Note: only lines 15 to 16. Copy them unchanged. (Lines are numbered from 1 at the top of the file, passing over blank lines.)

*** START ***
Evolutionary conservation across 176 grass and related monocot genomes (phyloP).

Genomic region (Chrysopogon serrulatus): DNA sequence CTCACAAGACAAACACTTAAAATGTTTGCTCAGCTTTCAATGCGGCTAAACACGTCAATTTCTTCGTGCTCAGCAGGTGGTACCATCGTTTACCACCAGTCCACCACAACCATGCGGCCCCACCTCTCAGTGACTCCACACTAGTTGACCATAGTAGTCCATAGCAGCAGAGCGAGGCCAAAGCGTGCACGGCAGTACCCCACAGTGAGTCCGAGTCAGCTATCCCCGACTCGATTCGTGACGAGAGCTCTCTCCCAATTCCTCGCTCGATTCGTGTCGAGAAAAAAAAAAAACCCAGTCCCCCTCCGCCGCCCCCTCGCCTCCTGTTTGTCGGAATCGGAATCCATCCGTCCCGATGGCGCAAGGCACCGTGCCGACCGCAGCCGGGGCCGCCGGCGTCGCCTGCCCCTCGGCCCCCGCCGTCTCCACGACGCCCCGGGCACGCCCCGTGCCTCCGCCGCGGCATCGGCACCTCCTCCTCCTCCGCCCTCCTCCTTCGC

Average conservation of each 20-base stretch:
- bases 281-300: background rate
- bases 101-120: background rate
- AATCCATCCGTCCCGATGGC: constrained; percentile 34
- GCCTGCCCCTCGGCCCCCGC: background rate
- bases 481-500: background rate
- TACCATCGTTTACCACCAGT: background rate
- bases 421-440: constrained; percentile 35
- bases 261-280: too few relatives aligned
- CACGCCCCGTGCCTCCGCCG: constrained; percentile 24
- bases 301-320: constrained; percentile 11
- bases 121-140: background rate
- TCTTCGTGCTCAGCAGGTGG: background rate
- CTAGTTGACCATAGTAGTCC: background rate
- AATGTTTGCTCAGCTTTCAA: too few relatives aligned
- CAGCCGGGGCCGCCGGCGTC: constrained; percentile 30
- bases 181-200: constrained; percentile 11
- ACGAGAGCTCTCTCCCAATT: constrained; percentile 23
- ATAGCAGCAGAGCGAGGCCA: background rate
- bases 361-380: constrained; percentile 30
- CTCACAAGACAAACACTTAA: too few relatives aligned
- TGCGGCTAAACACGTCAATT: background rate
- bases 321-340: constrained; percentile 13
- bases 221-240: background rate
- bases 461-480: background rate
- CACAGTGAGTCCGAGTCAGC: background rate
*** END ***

- TCTTCGTGCTCAGCAGGTGG: background rate
- CTAGTTGACCATAGTAGTCC: background rate